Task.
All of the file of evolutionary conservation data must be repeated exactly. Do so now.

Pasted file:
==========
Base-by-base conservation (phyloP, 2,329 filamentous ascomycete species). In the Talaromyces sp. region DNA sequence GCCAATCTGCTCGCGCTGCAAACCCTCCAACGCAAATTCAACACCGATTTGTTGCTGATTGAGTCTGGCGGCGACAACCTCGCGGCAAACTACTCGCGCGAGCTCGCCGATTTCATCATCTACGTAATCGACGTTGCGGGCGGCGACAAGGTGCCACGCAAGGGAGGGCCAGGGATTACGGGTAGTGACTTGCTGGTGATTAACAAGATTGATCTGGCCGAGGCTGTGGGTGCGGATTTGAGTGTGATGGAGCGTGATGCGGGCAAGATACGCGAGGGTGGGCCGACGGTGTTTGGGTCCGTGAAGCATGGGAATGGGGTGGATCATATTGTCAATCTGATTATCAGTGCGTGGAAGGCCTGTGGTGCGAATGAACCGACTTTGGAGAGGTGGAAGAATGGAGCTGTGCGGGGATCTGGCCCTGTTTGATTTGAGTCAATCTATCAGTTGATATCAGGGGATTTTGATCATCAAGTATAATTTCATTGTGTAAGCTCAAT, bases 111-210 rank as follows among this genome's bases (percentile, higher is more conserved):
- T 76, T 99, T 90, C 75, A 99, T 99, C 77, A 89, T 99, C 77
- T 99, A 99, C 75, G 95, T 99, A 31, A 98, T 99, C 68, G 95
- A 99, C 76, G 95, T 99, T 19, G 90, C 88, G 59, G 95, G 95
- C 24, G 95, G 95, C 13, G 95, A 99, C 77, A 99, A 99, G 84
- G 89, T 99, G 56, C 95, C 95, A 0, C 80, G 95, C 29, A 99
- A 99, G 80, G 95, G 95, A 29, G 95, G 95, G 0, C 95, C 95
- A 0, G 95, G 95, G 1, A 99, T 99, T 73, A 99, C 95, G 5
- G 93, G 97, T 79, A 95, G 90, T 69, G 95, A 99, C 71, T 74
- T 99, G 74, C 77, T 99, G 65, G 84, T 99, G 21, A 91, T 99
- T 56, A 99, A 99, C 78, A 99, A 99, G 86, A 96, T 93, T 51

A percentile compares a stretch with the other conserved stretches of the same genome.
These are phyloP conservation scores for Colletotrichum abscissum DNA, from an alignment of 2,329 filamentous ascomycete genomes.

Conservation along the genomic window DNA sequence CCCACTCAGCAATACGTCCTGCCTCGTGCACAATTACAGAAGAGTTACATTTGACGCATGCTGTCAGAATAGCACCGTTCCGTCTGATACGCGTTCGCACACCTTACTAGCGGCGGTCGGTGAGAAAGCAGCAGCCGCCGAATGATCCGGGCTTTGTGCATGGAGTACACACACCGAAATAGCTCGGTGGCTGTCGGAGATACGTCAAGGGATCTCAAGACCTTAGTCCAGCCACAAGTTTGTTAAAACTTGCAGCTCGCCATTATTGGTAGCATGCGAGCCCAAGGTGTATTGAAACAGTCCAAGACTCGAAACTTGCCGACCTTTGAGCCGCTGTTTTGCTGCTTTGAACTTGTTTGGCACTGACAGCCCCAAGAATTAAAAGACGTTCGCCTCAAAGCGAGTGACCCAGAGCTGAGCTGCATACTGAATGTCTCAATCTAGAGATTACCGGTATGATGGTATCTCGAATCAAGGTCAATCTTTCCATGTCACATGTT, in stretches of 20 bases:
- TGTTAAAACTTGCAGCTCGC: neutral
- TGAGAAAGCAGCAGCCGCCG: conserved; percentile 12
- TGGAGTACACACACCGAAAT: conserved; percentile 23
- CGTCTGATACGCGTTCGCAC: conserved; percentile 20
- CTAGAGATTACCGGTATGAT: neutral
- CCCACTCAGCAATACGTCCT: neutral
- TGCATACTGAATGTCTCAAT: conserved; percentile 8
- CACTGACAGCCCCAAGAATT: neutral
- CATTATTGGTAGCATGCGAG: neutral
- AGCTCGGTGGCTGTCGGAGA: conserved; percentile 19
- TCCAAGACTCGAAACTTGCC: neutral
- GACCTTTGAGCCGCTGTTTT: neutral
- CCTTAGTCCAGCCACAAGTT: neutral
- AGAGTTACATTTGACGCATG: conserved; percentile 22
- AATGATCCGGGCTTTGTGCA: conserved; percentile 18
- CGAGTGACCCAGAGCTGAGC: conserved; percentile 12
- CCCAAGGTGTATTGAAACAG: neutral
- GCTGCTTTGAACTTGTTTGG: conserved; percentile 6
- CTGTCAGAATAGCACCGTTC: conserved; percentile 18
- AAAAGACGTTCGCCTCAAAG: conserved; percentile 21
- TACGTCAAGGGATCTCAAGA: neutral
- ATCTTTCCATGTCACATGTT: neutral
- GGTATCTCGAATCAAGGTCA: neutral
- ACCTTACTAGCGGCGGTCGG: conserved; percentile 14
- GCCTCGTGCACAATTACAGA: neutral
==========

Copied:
Base-by-base conservation (phyloP, 2,329 filamentous ascomycete species). In the Talaromyces sp. region DNA sequence GCCAATCTGCTCGCGCTGCAAACCCTCCAACGCAAATTCAACACCGATTTGTTGCTGATTGAGTCTGGCGGCGACAACCTCGCGGCAAACTACTCGCGCGAGCTCGCCGATTTCATCATCTACGTAATCGACGTTGCGGGCGGCGACAAGGTGCCACGCAAGGGAGGGCCAGGGATTACGGGTAGTGACTTGCTGGTGATTAACAAGATTGATCTGGCCGAGGCTGTGGGTGCGGATTTGAGTGTGATGGAGCGTGATGCGGGCAAGATACGCGAGGGTGGGCCGACGGTGTTTGGGTCCGTGAAGCATGGGAATGGGGTGGATCATATTGTCAATCTGATTATCAGTGCGTGGAAGGCCTGTGGTGCGAATGAACCGACTTTGGAGAGGTGGAAGAATGGAGCTGTGCGGGGATCTGGCCCTGTTTGATTTGAGTCAATCTATCAGTTGATATCAGGGGATTTTGATCATCAAGTATAATTTCATTGTGTAAGCTCAAT, bases 111-210 rank as follows among this genome's bases (percentile, higher is more conserved):
- T 76, T 99, T 90, C 75, A 99, T 99, C 77, A 89, T 99, C 77
- T 99, A 99, C 75, G 95, T 99, A 31, A 98, T 99, C 68, G 95
- A 99, C 76, G 95, T 99, T 19, G 90, C 88, G 59, G 95, G 95
- C 24, G 95, G 95, C 13, G 95, A 99, C 77, A 99, A 99, G 84
- G 89, T 99, G 56, C 95, C 95, A 0, C 80, G 95, C 29, A 99
- A 99, G 80, G 95, G 95, A 29, G 95, G 95, G 0, C 95, C 95
- A 0, G 95, G 95, G 1, A 99, T 99, T 73, A 99, C 95, G 5
- G 93, G 97, T 79, A 95, G 90, T 69, G 95, A 99, C 71, T 74
- T 99, G 74, C 77, T 99, G 65, G 84, T 99, G 21, A 91, T 99
- T 56, A 99, A 99, C 78, A 99, A 99, G 86, A 96, T 93, T 51

A percentile compares a stretch with the other conserved stretches of the same genome.
These are phyloP conservation scores for Colletotrichum abscissum DNA, from an alignment of 2,329 filamentous ascomycete genomes.

Conservation along the genomic window DNA sequence CCCACTCAGCAATACGTCCTGCCTCGTGCACAATTACAGAAGAGTTACATTTGACGCATGCTGTCAGAATAGCACCGTTCCGTCTGATACGCGTTCGCACACCTTACTAGCGGCGGTCGGTGAGAAAGCAGCAGCCGCCGAATGATCCGGGCTTTGTGCATGGAGTACACACACCGAAATAGCTCGGTGGCTGTCGGAGATACGTCAAGGGATCTCAAGACCTTAGTCCAGCCACAAGTTTGTTAAAACTTGCAGCTCGCCATTATTGGTAGCATGCGAGCCCAAGGTGTATTGAAACAGTCCAAGACTCGAAACTTGCCGACCTTTGAGCCGCTGTTTTGCTGCTTTGAACTTGTTTGGCACTGACAGCCCCAAGAATTAAAAGACGTTCGCCTCAAAGCGAGTGACCCAGAGCTGAGCTGCATACTGAATGTCTCAATCTAGAGATTACCGGTATGATGGTATCTCGAATCAAGGTCAATCTTTCCATGTCACATGTT, in stretches of 20 bases:
- TGTTAAAACTTGCAGCTCGC: neutral
- TGAGAAAGCAGCAGCCGCCG: conserved; percentile 12
- TGGAGTACACACACCGAAAT: conserved; percentile 23
- CGTCTGATACGCGTTCGCAC: conserved; percentile 20
- CTAGAGATTACCGGTATGAT: neutral
- CCCACTCAGCAATACGTCCT: neutral
- TGCATACTGAATGTCTCAAT: conserved; percentile 8
- CACTGACAGCCCCAAGAATT: neutral
- CATTATTGGTAGCATGCGAG: neutral
- AGCTCGGTGGCTGTCGGAGA: conserved; percentile 19
- TCCAAGACTCGAAACTTGCC: neutral
- GACCTTTGAGCCGCTGTTTT: neutral
- CCTTAGTCCAGCCACAAGTT: neutral
- AGAGTTACATTTGACGCATG: conserved; percentile 22
- AATGATCCGGGCTTTGTGCA: conserved; percentile 18
- CGAGTGACCCAGAGCTGAGC: conserved; percentile 12
- CCCAAGGTGTATTGAAACAG: neutral
- GCTGCTTTGAACTTGTTTGG: conserved; percentile 6
- CTGTCAGAATAGCACCGTTC: conserved; percentile 18
- AAAAGACGTTCGCCTCAAAG: conserved; percentile 21
- TACGTCAAGGGATCTCAAGA: neutral
- ATCTTTCCATGTCACATGTT: neutral
- GGTATCTCGAATCAAGGTCA: neutral
- ACCTTACTAGCGGCGGTCGG: conserved; percentile 14
- GCCTCGTGCACAATTACAGA: neutral